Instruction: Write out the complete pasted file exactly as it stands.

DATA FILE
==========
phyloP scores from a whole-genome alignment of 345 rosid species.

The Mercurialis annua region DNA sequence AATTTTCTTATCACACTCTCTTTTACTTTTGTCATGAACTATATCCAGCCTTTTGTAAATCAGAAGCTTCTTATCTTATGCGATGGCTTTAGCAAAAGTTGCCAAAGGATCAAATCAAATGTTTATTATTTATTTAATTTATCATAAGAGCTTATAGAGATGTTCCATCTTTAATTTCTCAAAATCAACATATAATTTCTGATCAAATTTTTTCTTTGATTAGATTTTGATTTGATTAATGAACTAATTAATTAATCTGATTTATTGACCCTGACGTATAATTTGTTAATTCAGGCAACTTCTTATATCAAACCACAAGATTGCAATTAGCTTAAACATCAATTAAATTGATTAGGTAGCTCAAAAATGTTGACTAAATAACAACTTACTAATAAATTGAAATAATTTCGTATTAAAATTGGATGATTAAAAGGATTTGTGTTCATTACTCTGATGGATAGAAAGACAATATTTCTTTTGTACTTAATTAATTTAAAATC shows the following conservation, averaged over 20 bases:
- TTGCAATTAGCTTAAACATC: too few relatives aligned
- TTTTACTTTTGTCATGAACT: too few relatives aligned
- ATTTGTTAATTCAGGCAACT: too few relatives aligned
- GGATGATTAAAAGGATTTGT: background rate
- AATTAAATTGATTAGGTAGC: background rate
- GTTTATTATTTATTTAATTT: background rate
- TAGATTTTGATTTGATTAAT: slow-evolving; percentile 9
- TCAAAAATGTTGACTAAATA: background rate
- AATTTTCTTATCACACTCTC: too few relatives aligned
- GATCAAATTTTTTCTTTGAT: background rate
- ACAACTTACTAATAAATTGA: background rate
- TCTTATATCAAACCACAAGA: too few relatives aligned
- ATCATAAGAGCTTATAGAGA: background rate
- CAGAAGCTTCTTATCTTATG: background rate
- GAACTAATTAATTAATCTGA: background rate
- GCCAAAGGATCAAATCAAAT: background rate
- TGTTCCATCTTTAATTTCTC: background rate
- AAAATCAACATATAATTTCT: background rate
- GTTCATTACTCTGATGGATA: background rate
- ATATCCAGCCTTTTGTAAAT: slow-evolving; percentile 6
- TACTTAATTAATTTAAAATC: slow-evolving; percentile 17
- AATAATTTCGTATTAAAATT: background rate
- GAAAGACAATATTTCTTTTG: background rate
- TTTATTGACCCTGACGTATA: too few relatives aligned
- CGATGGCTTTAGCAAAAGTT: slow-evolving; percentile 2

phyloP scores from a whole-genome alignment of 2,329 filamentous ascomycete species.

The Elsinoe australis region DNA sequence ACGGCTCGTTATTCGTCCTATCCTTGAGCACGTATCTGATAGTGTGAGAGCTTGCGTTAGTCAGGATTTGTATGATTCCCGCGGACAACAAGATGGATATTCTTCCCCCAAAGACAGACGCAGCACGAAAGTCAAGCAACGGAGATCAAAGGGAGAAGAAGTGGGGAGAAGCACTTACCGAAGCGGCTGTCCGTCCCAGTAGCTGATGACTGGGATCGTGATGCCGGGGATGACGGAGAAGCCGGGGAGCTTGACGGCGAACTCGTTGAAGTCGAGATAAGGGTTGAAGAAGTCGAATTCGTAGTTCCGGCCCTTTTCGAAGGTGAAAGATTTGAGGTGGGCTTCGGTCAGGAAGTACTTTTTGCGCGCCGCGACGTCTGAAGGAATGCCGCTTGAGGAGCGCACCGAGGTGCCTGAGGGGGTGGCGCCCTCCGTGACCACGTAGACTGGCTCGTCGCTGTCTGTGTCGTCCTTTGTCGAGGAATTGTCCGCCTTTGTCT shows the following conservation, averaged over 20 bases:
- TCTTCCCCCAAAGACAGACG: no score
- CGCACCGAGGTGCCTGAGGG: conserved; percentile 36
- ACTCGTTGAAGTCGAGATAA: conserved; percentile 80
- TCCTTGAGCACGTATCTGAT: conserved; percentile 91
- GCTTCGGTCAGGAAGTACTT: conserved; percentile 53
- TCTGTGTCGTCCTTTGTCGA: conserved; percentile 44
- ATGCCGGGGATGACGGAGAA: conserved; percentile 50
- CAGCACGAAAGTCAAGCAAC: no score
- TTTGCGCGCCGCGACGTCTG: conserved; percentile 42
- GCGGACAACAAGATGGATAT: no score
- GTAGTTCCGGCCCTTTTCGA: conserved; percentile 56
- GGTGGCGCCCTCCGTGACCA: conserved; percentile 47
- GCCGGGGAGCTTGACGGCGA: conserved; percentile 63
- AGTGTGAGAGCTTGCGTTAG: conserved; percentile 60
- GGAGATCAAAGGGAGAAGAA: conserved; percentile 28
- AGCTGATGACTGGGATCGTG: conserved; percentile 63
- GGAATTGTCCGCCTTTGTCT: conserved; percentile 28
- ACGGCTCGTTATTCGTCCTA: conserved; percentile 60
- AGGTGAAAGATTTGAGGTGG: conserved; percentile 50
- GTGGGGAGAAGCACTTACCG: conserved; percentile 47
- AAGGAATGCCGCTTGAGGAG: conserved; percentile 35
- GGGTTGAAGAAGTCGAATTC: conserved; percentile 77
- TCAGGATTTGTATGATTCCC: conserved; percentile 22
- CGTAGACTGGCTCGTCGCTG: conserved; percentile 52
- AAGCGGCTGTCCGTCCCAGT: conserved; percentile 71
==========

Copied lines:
phyloP scores from a whole-genome alignment of 345 rosid species.

The Mercurialis annua region DNA sequence AATTTTCTTATCACACTCTCTTTTACTTTTGTCATGAACTATATCCAGCCTTTTGTAAATCAGAAGCTTCTTATCTTATGCGATGGCTTTAGCAAAAGTTGCCAAAGGATCAAATCAAATGTTTATTATTTATTTAATTTATCATAAGAGCTTATAGAGATGTTCCATCTTTAATTTCTCAAAATCAACATATAATTTCTGATCAAATTTTTTCTTTGATTAGATTTTGATTTGATTAATGAACTAATTAATTAATCTGATTTATTGACCCTGACGTATAATTTGTTAATTCAGGCAACTTCTTATATCAAACCACAAGATTGCAATTAGCTTAAACATCAATTAAATTGATTAGGTAGCTCAAAAATGTTGACTAAATAACAACTTACTAATAAATTGAAATAATTTCGTATTAAAATTGGATGATTAAAAGGATTTGTGTTCATTACTCTGATGGATAGAAAGACAATATTTCTTTTGTACTTAATTAATTTAAAATC shows the following conservation, averaged over 20 bases:
- TTGCAATTAGCTTAAACATC: too few relatives aligned
- TTTTACTTTTGTCATGAACT: too few relatives aligned
- ATTTGTTAATTCAGGCAACT: too few relatives aligned
- GGATGATTAAAAGGATTTGT: background rate
- AATTAAATTGATTAGGTAGC: background rate
- GTTTATTATTTATTTAATTT: background rate
- TAGATTTTGATTTGATTAAT: slow-evolving; percentile 9
- TCAAAAATGTTGACTAAATA: background rate
- AATTTTCTTATCACACTCTC: too few relatives aligned
- GATCAAATTTTTTCTTTGAT: background rate
- ACAACTTACTAATAAATTGA: background rate
- TCTTATATCAAACCACAAGA: too few relatives aligned
- ATCATAAGAGCTTATAGAGA: background rate
- CAGAAGCTTCTTATCTTATG: background rate
- GAACTAATTAATTAATCTGA: background rate
- GCCAAAGGATCAAATCAAAT: background rate
- TGTTCCATCTTTAATTTCTC: background rate
- AAAATCAACATATAATTTCT: background rate
- GTTCATTACTCTGATGGATA: background rate
- ATATCCAGCCTTTTGTAAAT: slow-evolving; percentile 6
- TACTTAATTAATTTAAAATC: slow-evolving; percentile 17
- AATAATTTCGTATTAAAATT: background rate
- GAAAGACAATATTTCTTTTG: background rate
- TTTATTGACCCTGACGTATA: too few relatives aligned
- CGATGGCTTTAGCAAAAGTT: slow-evolving; percentile 2

phyloP scores from a whole-genome alignment of 2,329 filamentous ascomycete species.

The Elsinoe australis region DNA sequence ACGGCTCGTTATTCGTCCTATCCTTGAGCACGTATCTGATAGTGTGAGAGCTTGCGTTAGTCAGGATTTGTATGATTCCCGCGGACAACAAGATGGATATTCTTCCCCCAAAGACAGACGCAGCACGAAAGTCAAGCAACGGAGATCAAAGGGAGAAGAAGTGGGGAGAAGCACTTACCGAAGCGGCTGTCCGTCCCAGTAGCTGATGACTGGGATCGTGATGCCGGGGATGACGGAGAAGCCGGGGAGCTTGACGGCGAACTCGTTGAAGTCGAGATAAGGGTTGAAGAAGTCGAATTCGTAGTTCCGGCCCTTTTCGAAGGTGAAAGATTTGAGGTGGGCTTCGGTCAGGAAGTACTTTTTGCGCGCCGCGACGTCTGAAGGAATGCCGCTTGAGGAGCGCACCGAGGTGCCTGAGGGGGTGGCGCCCTCCGTGACCACGTAGACTGGCTCGTCGCTGTCTGTGTCGTCCTTTGTCGAGGAATTGTCCGCCTTTGTCT shows the following conservation, averaged over 20 bases:
- TCTTCCCCCAAAGACAGACG: no score
- CGCACCGAGGTGCCTGAGGG: conserved; percentile 36
- ACTCGTTGAAGTCGAGATAA: conserved; percentile 80
- TCCTTGAGCACGTATCTGAT: conserved; percentile 91
- GCTTCGGTCAGGAAGTACTT: conserved; percentile 53
- TCTGTGTCGTCCTTTGTCGA: conserved; percentile 44
- ATGCCGGGGATGACGGAGAA: conserved; percentile 50
- CAGCACGAAAGTCAAGCAAC: no score
- TTTGCGCGCCGCGACGTCTG: conserved; percentile 42
- GCGGACAACAAGATGGATAT: no score
- GTAGTTCCGGCCCTTTTCGA: conserved; percentile 56
- GGTGGCGCCCTCCGTGACCA: conserved; percentile 47
- GCCGGGGAGCTTGACGGCGA: conserved; percentile 63
- AGTGTGAGAGCTTGCGTTAG: conserved; percentile 60
- GGAGATCAAAGGGAGAAGAA: conserved; percentile 28
- AGCTGATGACTGGGATCGTG: conserved; percentile 63
- GGAATTGTCCGCCTTTGTCT: conserved; percentile 28
- ACGGCTCGTTATTCGTCCTA: conserved; percentile 60
- AGGTGAAAGATTTGAGGTGG: conserved; percentile 50
- GTGGGGAGAAGCACTTACCG: conserved; percentile 47
- AAGGAATGCCGCTTGAGGAG: conserved; percentile 35
- GGGTTGAAGAAGTCGAATTC: conserved; percentile 77
- TCAGGATTTGTATGATTCCC: conserved; percentile 22
- CGTAGACTGGCTCGTCGCTG: conserved; percentile 52
- AAGCGGCTGTCCGTCCCAGT: conserved; percentile 71